Sunkist Mobilizes and Empowers Kids to Once Again “Take a Stand” For Their Favorite Charities
Country Music Star Billy Dean Launches the Sunkist Lemonade Stand Program to Benefit
Charities Across the Country
May 08, 2006
SHERMAN OAKS, Calif. (May 8, 2006) – The Sunkist lemonade brigade is back and kids are eager to sell glasses of their home-made, freshly-squeezed drinks through the Sunkist “Take a Stand” program that benefits a personal charity of their choice. Back by popular demand for a third year, kids ages 7 to 12 can register at www.sunkist.com and submit their “Take a Stand” pledge for a chance to receive a free Sunkist lemonade stand, while supplies last.
To kick-off this year’s lemonade stand season, Sunkist announced that Grammy Award winning country music star Billy Dean will serve as the new official spokesperson for the “Take a Stand” program. On May 20, 2006, Billy will be in Nashville at the Hwy. 100 Harris Teeter working with local charities to help launch the program with a performance and lemonade sales from noon to 3:00 p.m.
“Take a Stand is inspiring because it gives kids a chance to help other less fortunate kids and their families,” said Dean. “It’s a privilege to support a program that puts faith and resources into the hands of children so they can act with their hearts. I look forward to working with Sunkist and getting more people to take a stand for charities that need our help.”
In order to receive the free lemonade stand, kids are asked to submit a brief essay that explains how they plan to operate their stand and how it will benefit their charity. The first 3,000 kids who sign up online will receive a complimentary, limited edition Sunkist Summer Fun Lemonade Kit complete with the tools they’ll need to be successful: a specially-designed stand, a hand juicer, peeler, faucet, a ‘how to’ brochure and a recipe booklet.
“We’re helping kids and their personal charities turn lemons into lemonade with our “Take a Stand” program. And with country music star Billy Dean on board, our hope is to give the kids an even louder voice to raise awareness about issues close to their hearts,” said Robert Verloop, vice president of marketing, Sunkist Growers.
Last year, Sunkist gave more than 2,000 free lemonade stands to children who wanted to give back to their communities through the “Take a Stand” program. And when children across the country saw the devastation of Hurricane Katrina in the Gulf States, they were once again eager to help. Throughout the year, the “Take a Stand” program participants reported raising an estimated $400,000 for hundreds of charities throughout the country.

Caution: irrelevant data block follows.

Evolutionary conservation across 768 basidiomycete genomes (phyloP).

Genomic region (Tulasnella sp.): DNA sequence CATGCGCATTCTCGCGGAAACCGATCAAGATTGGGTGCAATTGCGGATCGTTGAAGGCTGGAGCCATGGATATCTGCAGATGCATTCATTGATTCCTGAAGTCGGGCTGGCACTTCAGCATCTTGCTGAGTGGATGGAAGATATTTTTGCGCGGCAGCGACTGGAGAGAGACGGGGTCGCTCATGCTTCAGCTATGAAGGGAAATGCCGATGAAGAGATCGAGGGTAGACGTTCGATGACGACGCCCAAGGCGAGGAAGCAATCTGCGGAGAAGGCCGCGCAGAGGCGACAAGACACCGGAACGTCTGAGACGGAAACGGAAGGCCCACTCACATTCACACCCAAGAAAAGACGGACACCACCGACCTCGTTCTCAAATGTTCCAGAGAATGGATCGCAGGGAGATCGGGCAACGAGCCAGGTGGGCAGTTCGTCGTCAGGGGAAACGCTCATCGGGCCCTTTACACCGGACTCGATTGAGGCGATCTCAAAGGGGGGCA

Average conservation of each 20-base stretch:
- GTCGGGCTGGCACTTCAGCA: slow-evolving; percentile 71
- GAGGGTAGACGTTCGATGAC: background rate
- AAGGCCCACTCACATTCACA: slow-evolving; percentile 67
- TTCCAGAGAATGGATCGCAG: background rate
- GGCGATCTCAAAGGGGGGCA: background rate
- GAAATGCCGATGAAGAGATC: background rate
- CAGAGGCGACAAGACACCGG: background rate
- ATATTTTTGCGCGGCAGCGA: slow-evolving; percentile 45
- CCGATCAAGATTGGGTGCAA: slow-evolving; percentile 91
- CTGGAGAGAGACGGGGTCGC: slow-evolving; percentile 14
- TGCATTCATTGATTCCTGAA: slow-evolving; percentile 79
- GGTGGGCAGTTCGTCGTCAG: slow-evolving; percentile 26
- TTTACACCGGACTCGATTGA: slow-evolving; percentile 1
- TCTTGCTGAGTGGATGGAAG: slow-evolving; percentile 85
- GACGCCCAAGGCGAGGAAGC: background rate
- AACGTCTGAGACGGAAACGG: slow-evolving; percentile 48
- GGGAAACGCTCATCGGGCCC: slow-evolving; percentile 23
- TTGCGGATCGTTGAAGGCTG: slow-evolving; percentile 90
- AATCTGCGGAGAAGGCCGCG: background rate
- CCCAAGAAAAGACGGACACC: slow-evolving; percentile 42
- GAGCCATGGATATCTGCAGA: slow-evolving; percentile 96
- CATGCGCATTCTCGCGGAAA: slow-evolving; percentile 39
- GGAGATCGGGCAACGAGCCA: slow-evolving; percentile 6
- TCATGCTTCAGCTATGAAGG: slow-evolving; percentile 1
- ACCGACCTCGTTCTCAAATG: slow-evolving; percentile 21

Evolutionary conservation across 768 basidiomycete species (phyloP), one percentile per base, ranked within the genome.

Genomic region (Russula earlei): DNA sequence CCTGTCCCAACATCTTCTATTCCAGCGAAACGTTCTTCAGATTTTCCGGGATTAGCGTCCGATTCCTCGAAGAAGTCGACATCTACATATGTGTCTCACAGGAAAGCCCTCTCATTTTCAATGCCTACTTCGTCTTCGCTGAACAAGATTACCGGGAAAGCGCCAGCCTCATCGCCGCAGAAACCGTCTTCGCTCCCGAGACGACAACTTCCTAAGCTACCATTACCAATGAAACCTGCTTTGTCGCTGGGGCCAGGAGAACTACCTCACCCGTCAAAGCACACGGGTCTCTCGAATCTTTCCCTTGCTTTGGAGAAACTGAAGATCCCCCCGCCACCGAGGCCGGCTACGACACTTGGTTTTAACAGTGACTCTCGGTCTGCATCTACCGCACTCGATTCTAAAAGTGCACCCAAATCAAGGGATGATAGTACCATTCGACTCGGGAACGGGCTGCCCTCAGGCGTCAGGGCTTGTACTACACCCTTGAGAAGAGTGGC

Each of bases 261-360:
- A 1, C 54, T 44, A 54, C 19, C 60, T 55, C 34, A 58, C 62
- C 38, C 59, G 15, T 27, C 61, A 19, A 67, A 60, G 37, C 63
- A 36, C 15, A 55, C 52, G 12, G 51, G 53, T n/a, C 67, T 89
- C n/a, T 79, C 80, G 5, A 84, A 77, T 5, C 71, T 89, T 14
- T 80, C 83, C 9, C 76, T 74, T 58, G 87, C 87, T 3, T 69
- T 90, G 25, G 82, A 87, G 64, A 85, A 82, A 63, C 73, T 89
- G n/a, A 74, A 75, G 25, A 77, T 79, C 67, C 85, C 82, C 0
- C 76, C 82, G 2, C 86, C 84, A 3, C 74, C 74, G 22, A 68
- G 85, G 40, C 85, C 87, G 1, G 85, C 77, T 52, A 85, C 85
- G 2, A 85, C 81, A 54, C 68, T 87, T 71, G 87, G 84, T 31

In addition to supporting victims of Hurricane Katrina, some of the most personal and emotional stories from last year included benefits for local causes that had greater meaning for participants, including:
• Kennedy Jett, 8, of Lancaster, Pa., pledged to sell fresh-squeezed lemonade to benefit the American Heart Association, a charity close to her heart since her younger brother Kaeden suffers from a heart problem. After hearing about Kennedy’s lemonade stand on the radio, a local cheer squad came out to help raise more than $1500 on behalf of Kaeden.
• Juan Reyes of Morris, Ill., pledged online to sell fresh-squeezed lemonade to benefit the American Cancer Society, since his aunt recently passed away from cancer. He wanted to honor her memory and through the lemonade stand he raised close to $150 for the cause.
• Evan, 8, of Troy, Ohio, raised money for his little brother who suffers from Eosinophilic disorder. Evan donated all of the proceeds from his fundraiser to C.U.R.E.D., which aids in research and public awareness for Eosinophilic disorder. Evan inspired others close to C.U.R.E.D. to dedicate a weekend to lemonade stands across the country to raise money for the cause.
As the summer progresses, kids are encouraged to return to the Web site and send in success stories and pictures showcasing their creativity with their lemonade stand. Selected stories will be highlighted on the Sunkist site at the conclusion of the program.
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